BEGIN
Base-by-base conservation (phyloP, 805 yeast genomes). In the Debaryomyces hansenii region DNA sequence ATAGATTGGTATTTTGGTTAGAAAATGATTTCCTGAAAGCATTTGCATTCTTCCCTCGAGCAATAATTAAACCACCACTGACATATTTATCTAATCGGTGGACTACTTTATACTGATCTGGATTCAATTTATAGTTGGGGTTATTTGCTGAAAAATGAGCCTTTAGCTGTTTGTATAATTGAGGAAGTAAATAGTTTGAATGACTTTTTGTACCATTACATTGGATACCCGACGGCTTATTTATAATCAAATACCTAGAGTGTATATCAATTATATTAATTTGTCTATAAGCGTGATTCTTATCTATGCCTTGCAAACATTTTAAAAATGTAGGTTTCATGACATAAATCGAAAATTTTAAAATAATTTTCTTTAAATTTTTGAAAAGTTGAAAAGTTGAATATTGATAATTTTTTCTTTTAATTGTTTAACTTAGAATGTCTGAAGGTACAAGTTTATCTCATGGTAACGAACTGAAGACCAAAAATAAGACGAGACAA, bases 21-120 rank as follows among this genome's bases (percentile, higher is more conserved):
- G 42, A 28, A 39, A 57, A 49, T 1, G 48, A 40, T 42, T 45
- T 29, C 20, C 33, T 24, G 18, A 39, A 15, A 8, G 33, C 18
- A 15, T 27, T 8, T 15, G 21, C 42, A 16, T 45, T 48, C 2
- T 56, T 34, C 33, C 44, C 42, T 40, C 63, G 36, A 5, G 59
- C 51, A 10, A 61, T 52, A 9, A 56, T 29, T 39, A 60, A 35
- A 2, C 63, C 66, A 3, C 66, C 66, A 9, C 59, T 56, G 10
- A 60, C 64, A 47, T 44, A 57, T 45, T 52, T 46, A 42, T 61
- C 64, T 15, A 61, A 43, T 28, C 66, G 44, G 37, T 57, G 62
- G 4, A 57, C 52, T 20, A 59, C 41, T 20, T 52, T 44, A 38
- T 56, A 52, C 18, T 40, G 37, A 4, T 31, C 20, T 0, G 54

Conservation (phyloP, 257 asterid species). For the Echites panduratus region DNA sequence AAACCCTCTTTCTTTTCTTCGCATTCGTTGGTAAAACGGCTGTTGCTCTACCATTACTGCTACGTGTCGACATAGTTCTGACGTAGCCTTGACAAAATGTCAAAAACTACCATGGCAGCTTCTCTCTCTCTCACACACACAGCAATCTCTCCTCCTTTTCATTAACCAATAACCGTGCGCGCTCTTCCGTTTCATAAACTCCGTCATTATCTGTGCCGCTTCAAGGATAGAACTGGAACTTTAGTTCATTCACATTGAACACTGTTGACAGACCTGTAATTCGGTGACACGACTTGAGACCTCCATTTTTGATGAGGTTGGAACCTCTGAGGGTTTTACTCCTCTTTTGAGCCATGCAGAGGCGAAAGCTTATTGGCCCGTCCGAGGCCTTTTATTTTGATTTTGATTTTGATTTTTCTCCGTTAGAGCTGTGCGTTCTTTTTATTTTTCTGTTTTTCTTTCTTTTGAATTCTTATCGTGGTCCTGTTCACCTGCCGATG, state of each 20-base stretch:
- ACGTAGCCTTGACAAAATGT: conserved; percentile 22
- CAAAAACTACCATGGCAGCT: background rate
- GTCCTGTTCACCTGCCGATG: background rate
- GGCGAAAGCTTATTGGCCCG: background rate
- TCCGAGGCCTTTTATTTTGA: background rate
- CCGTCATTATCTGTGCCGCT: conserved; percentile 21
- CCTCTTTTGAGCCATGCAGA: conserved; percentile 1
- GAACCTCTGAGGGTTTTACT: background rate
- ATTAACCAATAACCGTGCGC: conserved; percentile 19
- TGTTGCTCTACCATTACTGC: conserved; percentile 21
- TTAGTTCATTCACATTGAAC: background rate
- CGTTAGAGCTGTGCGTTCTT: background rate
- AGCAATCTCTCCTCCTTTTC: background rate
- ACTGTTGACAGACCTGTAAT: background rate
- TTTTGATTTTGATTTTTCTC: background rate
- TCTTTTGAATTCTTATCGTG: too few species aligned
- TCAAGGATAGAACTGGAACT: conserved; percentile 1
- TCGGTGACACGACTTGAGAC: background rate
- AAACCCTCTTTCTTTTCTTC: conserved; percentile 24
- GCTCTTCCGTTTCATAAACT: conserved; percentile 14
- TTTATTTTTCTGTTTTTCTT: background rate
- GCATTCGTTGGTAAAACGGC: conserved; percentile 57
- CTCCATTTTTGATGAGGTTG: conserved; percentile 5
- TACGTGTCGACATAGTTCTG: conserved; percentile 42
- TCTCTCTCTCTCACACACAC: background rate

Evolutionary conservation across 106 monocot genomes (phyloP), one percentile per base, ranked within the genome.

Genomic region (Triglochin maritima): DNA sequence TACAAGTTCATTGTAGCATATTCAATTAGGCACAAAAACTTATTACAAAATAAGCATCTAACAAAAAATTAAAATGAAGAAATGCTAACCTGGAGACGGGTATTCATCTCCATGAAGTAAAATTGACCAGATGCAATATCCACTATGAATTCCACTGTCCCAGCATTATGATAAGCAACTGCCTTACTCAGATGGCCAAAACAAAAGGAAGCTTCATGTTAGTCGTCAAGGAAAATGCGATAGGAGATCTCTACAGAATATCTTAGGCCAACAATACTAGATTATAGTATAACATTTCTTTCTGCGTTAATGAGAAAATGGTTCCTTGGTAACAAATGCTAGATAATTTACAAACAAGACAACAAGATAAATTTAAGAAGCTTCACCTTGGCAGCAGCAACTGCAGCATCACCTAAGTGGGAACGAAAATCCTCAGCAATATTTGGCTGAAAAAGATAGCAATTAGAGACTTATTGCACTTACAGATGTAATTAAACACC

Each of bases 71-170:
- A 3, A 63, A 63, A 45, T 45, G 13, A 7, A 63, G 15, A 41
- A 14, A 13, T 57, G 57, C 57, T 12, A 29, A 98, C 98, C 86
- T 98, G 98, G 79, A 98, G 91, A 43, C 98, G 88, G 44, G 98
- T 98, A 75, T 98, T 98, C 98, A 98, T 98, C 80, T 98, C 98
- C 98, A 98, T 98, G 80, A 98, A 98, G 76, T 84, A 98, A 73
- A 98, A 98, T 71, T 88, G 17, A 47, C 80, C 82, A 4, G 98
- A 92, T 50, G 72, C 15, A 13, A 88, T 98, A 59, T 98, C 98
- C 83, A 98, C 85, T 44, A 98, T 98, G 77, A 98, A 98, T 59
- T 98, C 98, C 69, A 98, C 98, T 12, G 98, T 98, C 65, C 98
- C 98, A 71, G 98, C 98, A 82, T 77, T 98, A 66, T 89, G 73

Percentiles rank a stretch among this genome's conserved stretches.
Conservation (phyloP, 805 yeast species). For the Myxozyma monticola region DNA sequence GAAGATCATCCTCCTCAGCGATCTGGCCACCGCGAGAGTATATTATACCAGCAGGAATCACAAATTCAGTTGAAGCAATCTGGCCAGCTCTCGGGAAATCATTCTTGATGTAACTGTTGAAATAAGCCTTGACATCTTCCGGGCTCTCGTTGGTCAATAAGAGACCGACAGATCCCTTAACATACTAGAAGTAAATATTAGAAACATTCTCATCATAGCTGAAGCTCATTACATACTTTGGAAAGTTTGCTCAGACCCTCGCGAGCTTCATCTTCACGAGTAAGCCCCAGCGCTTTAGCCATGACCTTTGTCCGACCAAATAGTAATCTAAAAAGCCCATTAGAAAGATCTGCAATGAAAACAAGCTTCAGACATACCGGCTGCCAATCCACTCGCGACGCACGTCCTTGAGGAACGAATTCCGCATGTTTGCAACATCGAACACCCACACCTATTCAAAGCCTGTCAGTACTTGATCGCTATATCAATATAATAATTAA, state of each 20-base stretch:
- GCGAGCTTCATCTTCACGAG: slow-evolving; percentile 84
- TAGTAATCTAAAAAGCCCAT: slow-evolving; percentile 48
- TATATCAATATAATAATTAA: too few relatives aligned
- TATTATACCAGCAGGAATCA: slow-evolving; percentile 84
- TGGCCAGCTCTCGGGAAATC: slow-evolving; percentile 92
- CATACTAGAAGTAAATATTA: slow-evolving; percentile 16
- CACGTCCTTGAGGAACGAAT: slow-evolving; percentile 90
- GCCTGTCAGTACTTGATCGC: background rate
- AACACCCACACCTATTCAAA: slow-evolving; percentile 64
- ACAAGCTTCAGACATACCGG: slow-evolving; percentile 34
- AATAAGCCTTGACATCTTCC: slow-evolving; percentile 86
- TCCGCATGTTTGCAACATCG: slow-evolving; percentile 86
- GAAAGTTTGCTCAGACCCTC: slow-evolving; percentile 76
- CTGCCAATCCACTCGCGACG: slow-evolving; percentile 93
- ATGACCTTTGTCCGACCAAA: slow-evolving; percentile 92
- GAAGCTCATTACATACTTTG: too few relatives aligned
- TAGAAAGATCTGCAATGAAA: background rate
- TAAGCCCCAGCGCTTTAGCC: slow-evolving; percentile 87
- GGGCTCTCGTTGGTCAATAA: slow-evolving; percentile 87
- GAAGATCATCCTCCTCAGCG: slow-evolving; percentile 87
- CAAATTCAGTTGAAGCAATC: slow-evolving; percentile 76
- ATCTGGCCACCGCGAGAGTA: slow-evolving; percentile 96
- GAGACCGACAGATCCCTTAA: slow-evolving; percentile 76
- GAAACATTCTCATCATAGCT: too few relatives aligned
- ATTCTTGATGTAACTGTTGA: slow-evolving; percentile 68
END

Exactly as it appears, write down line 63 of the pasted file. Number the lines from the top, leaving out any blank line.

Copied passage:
- AATAAGCCTTGACATCTTCC: slow-evolving; percentile 86